The large quake hit Russia’s Kamchatka peninsula region on the country’s far-east coast, over 6,200 km from Moscow. Specifically, the earthquake struck just 22km West North-West of Esso, Russia, which has a population of around 1,900, according to the European Mediterranean Seismological Centre.
The EMSC said the quake hit at a depth of 320km – nearly 200 miles – at around 03:41 UTC, or 04:41 UK time.
There are no reports of damage or injuries at the time of writing.
However, there have been at least 14 reports of people feeling the quake, according to EMSC.
Accounts vary widely, with some reporting stronger feelings of shaking than others, with the duration of the quake also reported differently amongst people.
One, who said they were over 330km from the epicentre, said they experienced a “sharp short jolt” on their fourth floor residence.
Another, from Ust’-Kamchatsk Staryy 254km away, said the earth was “shaking smoothly for a long time.”
Another person in Vilyuchinsk, 338km away, claimed: “I didn’t feel anything.”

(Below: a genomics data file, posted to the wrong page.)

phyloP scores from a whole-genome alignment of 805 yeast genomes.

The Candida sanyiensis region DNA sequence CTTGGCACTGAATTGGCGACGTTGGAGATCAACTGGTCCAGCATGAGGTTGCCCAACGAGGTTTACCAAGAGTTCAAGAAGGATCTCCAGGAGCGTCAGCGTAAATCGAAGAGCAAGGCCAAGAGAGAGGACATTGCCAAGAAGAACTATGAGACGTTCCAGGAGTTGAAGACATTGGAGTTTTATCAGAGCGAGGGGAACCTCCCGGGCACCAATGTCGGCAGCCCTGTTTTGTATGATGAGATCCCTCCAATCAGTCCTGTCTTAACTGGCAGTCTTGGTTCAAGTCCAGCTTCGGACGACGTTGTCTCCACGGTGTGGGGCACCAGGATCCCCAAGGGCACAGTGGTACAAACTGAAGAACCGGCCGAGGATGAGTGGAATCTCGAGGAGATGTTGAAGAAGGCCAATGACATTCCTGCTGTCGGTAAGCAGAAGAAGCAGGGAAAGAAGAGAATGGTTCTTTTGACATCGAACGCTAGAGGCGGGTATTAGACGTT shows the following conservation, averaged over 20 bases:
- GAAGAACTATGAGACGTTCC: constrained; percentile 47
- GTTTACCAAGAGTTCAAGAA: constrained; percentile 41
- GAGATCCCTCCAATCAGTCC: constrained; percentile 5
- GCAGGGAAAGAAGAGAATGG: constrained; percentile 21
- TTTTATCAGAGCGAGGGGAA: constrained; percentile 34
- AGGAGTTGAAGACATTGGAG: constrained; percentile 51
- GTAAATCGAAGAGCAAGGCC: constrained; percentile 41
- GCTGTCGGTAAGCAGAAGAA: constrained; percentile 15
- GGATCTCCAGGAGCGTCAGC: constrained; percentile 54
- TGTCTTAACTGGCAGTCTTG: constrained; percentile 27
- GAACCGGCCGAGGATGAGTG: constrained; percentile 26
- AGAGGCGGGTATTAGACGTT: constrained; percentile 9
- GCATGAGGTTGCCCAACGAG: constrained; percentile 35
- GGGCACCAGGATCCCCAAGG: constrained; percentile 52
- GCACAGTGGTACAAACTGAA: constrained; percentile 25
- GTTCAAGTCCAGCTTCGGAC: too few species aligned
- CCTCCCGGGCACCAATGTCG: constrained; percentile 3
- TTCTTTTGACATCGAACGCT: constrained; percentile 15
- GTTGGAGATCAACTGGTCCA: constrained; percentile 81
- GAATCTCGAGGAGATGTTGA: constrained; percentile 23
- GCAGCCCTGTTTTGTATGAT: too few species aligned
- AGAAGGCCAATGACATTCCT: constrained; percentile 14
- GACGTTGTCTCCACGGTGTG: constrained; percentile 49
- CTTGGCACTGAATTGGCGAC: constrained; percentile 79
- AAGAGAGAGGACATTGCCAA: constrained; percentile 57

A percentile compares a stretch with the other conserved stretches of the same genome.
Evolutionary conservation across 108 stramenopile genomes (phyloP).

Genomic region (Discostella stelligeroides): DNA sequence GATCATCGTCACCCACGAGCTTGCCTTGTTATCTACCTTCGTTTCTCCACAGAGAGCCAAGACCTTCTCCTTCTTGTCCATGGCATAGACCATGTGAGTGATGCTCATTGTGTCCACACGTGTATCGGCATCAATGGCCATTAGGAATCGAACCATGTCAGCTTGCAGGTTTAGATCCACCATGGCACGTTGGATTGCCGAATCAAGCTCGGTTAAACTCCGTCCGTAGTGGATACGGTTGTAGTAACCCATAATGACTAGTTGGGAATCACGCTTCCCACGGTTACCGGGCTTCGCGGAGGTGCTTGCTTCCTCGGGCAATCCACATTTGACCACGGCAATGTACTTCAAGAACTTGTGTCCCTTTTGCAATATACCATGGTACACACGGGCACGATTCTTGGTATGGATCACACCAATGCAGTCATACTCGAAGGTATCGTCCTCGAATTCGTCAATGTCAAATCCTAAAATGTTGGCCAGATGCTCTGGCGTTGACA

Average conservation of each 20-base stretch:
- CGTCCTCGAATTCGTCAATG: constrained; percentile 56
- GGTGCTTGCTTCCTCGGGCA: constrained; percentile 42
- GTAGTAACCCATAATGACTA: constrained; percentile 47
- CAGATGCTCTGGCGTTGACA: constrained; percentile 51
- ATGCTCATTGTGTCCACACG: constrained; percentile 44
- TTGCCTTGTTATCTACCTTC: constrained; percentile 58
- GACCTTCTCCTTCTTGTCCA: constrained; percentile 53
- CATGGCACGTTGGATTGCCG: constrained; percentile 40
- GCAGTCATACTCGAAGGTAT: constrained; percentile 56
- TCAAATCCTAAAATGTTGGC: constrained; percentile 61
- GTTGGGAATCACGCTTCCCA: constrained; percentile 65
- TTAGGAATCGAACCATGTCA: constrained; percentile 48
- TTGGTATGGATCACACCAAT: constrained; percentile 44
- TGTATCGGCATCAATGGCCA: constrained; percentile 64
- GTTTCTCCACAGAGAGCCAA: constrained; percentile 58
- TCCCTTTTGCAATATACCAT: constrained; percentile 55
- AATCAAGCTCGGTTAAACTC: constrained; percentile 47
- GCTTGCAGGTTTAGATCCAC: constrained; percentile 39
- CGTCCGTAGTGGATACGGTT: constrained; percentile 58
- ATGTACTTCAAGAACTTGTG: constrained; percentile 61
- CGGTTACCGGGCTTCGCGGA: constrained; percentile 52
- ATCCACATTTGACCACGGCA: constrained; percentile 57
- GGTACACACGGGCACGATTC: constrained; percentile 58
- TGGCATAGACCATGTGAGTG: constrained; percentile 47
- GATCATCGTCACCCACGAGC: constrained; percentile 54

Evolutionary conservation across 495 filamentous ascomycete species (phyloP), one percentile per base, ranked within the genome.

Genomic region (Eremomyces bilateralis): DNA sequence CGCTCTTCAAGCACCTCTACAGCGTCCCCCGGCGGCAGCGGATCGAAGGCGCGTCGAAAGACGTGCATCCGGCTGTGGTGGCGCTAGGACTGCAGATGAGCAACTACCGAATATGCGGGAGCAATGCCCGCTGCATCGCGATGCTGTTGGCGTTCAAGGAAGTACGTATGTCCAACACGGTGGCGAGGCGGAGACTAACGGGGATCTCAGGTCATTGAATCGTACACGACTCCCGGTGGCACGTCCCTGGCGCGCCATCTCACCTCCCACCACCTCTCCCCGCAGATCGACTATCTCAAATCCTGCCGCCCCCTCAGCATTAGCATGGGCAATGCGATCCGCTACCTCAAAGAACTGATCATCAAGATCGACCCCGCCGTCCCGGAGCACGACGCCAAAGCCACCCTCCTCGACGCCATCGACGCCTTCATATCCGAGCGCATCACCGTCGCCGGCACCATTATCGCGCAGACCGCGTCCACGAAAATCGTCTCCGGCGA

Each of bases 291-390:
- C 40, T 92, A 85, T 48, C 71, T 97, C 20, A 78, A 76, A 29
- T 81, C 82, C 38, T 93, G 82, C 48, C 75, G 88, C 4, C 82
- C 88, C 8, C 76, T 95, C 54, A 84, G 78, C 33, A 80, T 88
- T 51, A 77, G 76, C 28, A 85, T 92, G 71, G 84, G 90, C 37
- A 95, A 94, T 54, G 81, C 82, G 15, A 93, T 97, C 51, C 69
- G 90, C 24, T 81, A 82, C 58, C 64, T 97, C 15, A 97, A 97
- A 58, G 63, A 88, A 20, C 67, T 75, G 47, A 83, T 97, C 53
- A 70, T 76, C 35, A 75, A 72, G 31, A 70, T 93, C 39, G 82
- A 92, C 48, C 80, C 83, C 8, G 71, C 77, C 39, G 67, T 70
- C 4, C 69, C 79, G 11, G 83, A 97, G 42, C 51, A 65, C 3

CSEM puts the strength of the magnitude at 6.4 – revised upwards from its previous figure of 5.9.
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Earthquakes are common there, and the geothermal activity has led to natural phenomena such as volcanoes, hot springs and geysers.
Petropavlovsk-Kamchatsky, a large city and eastern outpost of Russia, has a population of 187,000.
The reason the Kamchatsky peninsula is so active in terms of earthquakes is because it is located in a zone of intense seismic activity known as the Pacific Ring of Fire.
The Ring of Fire is a long belt sometimes described as horseshoe-shaped which stretches around coastal areas of the Pacific Ocean.
It is dotted with more than 450 volcanoes both active and dormant.
This accounts for around 75 percent of all the volcanoes in the world.
The area is also known for its earthquakes, due to the boundaries of the tectonic plates along the line’s length.
The Ring of Fire has been home to major seismic events through history, including the eruption of Mount Saint Helens in 1980 and the Krakatoa eruption of 1883, according to Britannica.